It is vital for the government and the municipalities to show a great deal of urgency in dealing with the critical issue of waste management. As an optimist I hope we will get our act together to see India set the gold standard in waste management over the next decade and allow the citizens of this country to live in a clean and healthy environment, notes Dr. G.V. Rama Krishna, Chairman & Managing Director, Selco International Ltd.
Municipal solid waste management rules were notified in the year 2000 by the Ministry of Environment and Forests. But even in 2013 garbage disposal continues to be a gargantuan problem in the country. JNNURM funds were allocated to a few projects but the model of funding has not been able to sustain the projects.
Problems faced by Bangalore recently due to open dumping of garbage are well documented. The problem was so intense that it was included as a key point in the manifesto of every notable political party in the recent elections in Karnataka. This is a reflection of not just Bangalore but of most cities and towns across India. NIMBY attitude hasn’t helped the sector either.
Scientific disposal of garbage is a challenge anywhere in the world. Typically, countries with rapid urbanisation start generating more garbage per capita and eventually realise that unscientific landfilling is a huge destruction of economic value – by not recovering recyclables/energy from waste and by increasing usage of prime land for landfill. But a few European countries have set high standards in proper waste management (e.g. UK, Denmark, Sweden) and a few developing countries (e.g. China) have adopted these best practices. In spite of having created scientific disposal facilities at an R&D scale on the lines of UK, Denmark and Sweden way back in 1999, India has been a laggard in aggressively adopting these best practices.
Based on industry leading best practices, below is what India needs to do to achieve gold standard in waste management:
Reduce, reuse and recycle: 5-10 per cent of garbage generated can be reduced by increasing public awareness about the benefits of reduce and reuse (e.g. shopping malls charging for plastic bags and encouraging public to carry reusable bags).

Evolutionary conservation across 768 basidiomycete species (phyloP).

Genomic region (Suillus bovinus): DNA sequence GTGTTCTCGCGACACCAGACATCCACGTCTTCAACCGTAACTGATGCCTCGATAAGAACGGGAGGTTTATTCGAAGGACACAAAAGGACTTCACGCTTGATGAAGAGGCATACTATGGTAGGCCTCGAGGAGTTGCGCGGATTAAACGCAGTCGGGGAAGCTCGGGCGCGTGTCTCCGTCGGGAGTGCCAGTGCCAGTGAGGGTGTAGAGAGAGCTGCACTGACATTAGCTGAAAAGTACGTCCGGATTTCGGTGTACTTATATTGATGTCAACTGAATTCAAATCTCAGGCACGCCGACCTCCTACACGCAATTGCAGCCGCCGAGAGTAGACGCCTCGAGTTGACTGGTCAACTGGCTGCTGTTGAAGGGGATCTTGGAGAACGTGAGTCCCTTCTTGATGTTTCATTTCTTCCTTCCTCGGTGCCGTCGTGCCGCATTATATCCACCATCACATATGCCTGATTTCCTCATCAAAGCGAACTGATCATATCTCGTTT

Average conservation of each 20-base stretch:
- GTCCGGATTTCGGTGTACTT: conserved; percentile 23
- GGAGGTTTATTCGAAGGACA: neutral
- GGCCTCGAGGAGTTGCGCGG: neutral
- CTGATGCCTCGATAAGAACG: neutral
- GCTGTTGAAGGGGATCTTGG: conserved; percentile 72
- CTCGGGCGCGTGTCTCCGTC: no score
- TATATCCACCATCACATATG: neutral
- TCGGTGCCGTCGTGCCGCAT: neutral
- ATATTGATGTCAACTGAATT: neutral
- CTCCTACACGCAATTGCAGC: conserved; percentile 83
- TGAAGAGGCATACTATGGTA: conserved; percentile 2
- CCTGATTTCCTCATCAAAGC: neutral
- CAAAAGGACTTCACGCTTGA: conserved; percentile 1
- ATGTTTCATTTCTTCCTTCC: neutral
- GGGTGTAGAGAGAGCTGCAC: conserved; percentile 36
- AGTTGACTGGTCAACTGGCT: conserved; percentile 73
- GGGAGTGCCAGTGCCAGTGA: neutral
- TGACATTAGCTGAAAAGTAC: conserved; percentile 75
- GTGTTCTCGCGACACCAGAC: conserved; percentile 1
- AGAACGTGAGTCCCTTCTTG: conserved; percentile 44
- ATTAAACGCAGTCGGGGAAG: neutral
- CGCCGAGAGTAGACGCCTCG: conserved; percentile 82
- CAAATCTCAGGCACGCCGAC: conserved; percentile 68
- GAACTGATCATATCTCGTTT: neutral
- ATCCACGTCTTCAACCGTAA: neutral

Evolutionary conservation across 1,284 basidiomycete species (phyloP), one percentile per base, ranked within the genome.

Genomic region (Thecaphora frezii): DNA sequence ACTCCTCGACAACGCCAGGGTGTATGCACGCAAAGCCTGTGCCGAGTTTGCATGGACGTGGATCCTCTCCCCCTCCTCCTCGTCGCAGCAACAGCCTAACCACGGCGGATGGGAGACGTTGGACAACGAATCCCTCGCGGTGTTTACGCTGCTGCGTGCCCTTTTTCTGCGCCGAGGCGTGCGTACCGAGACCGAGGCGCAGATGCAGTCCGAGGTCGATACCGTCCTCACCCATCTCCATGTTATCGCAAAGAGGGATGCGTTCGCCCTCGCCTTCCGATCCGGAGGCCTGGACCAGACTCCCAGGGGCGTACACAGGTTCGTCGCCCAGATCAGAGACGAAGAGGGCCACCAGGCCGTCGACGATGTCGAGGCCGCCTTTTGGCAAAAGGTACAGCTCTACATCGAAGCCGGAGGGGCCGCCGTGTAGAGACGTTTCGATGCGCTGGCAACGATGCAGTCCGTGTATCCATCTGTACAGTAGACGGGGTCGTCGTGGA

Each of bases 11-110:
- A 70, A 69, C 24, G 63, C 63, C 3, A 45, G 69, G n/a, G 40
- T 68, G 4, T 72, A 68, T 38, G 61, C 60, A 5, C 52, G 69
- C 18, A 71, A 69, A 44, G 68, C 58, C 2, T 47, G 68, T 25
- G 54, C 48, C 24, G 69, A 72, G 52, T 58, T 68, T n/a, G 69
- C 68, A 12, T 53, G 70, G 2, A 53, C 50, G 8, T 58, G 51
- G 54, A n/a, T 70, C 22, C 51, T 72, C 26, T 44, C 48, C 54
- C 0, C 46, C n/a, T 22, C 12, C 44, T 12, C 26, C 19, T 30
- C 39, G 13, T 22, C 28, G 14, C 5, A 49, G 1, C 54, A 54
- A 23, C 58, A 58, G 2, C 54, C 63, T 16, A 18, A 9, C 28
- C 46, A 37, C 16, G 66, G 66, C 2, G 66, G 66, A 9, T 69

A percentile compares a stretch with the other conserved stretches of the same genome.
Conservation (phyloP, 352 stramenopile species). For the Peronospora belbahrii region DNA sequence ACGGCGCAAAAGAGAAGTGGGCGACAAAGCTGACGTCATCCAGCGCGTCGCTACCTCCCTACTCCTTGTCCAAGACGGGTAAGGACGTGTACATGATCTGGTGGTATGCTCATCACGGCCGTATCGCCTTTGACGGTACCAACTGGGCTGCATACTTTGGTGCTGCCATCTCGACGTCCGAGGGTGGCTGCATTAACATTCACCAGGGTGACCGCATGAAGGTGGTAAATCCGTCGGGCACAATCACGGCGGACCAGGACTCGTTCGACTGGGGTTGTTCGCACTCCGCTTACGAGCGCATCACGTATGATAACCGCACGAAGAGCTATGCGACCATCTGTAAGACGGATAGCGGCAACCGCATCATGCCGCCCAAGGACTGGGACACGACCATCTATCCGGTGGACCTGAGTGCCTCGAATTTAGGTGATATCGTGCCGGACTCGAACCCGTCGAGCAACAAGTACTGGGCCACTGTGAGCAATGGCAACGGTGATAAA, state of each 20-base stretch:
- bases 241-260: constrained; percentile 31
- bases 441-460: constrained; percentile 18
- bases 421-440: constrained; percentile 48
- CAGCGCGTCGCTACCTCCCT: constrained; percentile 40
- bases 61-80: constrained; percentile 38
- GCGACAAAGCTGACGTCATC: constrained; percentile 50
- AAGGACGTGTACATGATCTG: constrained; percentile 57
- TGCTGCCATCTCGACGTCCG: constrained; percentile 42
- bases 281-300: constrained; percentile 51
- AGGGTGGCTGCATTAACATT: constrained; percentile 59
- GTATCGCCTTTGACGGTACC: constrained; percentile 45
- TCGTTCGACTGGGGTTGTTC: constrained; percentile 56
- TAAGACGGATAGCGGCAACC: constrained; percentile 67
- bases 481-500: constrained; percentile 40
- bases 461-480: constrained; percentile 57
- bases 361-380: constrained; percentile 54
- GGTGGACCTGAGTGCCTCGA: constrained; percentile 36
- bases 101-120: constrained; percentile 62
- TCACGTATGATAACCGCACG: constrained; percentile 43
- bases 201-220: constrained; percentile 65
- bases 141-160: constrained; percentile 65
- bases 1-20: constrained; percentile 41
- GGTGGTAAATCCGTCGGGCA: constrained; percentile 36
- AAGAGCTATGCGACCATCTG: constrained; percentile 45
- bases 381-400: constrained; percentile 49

Also, garbage has a lot of recyclables in it (e.g. plastic, paper, metal). These recyclables are currently being separated by disorganised groups of ragpickers with variable efficiency. Municipalities should encourage source segregation by distributing different coloured bins for recyclables. This should be made mandatory right from primary school, so kids at an early age start imbibing the right habits, carry these habits home and encourage their elders to inculcate the discipline to source segregate garbage at home.
Collected in an organised fashion, recyclables from garbage can act as a big source of revenue for the municipality/waste management company.
Privatisation: Most developed countries have high rates of privatisation of waste management. While privatisation certainly leads to increase in accountability, it is important for municipalities to create the right business models to attract investment into the sector.
In the two parts of the supply chain, C&T (Collection and Transportation) and P&D (Processing and Disposal), our municipalities have traditionally done C&T and are used to dumping waste in unscientific landfills. To ensure a private player has a sustainable business model doing either C&T or P&D or both, reasonable tipping fees (i.e. fees to collect transport and dispose waste scientifically) to ensure minimum profitability should be provided by the municipality. In developed countries, tipping fees ranges from $50-100 per ton and even developing countries like China pay tipping fees for both C&T and P&D.